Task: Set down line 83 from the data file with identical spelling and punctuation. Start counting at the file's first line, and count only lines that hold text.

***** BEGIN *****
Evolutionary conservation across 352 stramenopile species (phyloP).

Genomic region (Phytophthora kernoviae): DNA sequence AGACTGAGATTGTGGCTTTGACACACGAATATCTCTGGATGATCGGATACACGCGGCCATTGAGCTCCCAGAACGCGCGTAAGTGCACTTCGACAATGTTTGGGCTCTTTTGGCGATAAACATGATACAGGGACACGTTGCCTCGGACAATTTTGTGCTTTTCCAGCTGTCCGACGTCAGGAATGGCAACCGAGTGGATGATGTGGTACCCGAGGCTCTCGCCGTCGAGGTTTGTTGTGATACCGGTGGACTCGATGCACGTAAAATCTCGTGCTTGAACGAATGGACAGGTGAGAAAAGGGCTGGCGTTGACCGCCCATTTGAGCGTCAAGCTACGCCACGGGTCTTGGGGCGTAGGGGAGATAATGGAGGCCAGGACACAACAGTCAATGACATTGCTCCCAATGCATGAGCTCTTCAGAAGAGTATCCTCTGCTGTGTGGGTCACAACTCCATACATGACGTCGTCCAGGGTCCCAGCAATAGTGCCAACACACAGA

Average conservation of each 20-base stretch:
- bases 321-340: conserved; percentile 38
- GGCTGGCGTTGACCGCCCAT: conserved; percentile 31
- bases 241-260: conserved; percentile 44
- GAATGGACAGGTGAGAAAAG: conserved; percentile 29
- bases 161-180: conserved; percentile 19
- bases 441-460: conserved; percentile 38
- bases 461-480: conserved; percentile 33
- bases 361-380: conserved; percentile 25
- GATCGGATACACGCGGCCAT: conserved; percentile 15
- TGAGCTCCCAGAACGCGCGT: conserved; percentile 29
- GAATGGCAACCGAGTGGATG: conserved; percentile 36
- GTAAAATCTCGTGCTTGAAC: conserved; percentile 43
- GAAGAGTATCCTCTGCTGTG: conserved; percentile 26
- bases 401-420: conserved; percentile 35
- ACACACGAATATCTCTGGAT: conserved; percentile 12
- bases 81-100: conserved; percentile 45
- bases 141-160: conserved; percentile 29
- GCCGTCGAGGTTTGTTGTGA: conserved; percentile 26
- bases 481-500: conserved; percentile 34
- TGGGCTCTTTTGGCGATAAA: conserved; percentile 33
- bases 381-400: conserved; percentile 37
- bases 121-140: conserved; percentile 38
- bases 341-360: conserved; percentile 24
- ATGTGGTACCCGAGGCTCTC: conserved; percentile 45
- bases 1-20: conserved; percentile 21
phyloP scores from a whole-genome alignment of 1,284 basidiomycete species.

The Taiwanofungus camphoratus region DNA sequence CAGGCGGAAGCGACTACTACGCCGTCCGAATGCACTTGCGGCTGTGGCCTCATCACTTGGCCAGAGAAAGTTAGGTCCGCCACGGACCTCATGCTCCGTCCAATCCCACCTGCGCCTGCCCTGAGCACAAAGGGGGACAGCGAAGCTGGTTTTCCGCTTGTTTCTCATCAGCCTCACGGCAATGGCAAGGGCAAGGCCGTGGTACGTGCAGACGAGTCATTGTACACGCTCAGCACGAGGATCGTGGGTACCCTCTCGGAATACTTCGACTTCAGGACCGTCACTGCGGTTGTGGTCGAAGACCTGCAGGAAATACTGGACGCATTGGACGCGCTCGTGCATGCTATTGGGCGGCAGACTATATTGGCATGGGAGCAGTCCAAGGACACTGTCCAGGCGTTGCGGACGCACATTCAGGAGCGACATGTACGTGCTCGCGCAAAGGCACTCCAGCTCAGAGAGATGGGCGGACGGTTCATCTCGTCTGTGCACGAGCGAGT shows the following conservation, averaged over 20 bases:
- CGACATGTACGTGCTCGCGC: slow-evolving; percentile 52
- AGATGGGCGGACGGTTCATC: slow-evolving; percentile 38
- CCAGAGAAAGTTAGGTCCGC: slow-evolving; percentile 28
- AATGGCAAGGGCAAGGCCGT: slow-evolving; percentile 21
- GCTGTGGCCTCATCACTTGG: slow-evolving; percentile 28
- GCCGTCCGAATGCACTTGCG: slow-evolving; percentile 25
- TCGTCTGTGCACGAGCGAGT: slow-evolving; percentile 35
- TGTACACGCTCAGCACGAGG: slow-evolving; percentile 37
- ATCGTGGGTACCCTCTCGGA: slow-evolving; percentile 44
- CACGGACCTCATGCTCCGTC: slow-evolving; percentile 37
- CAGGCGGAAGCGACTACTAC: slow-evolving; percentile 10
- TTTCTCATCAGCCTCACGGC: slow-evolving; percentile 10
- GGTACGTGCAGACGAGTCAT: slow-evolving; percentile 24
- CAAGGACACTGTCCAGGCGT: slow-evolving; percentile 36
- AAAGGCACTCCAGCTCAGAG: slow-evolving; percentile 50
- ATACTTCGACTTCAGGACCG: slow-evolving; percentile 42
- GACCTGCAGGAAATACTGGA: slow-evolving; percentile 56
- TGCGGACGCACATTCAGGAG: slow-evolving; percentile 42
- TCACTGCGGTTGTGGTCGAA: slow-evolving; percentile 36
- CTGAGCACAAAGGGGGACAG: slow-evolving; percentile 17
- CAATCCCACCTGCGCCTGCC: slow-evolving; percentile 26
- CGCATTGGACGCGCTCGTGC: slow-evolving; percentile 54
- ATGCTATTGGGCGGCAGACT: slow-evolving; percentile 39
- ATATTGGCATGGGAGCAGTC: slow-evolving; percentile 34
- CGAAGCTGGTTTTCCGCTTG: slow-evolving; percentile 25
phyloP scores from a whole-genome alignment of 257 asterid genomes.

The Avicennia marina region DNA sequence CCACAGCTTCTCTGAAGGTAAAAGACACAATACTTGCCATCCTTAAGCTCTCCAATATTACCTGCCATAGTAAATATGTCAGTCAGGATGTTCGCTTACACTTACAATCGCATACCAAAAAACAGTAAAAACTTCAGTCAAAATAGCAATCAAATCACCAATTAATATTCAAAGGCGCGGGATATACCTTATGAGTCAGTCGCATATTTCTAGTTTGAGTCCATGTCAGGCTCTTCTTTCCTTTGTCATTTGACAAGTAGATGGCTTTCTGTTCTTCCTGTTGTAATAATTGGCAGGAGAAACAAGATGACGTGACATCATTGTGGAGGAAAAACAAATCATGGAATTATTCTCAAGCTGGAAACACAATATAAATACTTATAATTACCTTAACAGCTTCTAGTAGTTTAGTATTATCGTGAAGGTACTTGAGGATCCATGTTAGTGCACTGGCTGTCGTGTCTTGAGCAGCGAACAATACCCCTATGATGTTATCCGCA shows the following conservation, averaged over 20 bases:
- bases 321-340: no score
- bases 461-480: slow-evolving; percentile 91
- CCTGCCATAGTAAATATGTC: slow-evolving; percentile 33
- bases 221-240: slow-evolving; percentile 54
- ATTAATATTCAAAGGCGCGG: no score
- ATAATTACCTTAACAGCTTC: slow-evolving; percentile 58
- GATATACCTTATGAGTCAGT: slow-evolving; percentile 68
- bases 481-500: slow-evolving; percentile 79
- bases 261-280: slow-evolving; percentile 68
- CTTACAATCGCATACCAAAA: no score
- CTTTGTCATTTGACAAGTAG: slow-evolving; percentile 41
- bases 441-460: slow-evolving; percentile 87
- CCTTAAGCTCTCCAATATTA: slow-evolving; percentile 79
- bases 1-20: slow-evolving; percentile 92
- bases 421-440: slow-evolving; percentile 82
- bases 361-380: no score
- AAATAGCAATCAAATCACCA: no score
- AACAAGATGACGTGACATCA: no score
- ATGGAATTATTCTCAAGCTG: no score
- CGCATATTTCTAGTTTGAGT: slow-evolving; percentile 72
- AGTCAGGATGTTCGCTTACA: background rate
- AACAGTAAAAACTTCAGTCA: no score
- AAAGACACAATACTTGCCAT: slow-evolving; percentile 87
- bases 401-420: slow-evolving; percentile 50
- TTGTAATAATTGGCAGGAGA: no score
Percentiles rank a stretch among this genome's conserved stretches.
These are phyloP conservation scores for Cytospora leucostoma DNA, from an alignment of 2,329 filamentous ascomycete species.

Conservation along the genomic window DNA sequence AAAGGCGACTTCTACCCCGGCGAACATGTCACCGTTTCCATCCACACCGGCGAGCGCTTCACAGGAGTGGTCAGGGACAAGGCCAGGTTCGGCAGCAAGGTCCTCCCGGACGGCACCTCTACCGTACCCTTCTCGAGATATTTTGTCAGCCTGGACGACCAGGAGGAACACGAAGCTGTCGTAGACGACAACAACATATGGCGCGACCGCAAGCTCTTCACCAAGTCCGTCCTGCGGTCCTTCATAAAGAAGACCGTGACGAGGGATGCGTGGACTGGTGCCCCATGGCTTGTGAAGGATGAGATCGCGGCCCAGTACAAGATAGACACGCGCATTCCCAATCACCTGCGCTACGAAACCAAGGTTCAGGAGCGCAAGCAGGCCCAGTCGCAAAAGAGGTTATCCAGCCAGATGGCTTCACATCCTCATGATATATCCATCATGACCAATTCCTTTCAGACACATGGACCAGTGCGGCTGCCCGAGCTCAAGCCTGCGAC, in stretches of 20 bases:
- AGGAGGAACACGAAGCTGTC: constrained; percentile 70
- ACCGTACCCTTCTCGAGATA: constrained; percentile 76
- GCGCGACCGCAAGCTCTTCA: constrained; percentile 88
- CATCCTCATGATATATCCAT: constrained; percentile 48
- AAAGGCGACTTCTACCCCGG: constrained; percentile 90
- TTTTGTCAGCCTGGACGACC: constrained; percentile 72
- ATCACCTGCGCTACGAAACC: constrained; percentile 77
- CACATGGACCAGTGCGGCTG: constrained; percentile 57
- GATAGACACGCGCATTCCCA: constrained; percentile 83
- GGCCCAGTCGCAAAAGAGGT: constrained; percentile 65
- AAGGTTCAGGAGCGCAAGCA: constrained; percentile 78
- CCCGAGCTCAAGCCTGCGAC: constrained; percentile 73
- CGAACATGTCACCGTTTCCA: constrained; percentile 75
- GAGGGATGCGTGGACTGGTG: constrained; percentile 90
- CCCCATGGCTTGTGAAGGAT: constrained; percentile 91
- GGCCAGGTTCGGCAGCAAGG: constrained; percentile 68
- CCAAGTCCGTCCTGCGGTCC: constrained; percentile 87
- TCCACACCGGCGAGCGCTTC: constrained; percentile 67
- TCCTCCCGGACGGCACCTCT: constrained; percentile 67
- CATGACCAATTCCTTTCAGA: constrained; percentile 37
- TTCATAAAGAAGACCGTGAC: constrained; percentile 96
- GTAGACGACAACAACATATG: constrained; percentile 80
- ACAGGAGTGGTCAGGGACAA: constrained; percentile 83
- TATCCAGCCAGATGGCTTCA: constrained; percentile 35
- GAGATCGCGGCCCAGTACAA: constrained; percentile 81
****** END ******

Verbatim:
Percentiles rank a stretch among this genome's conserved stretches.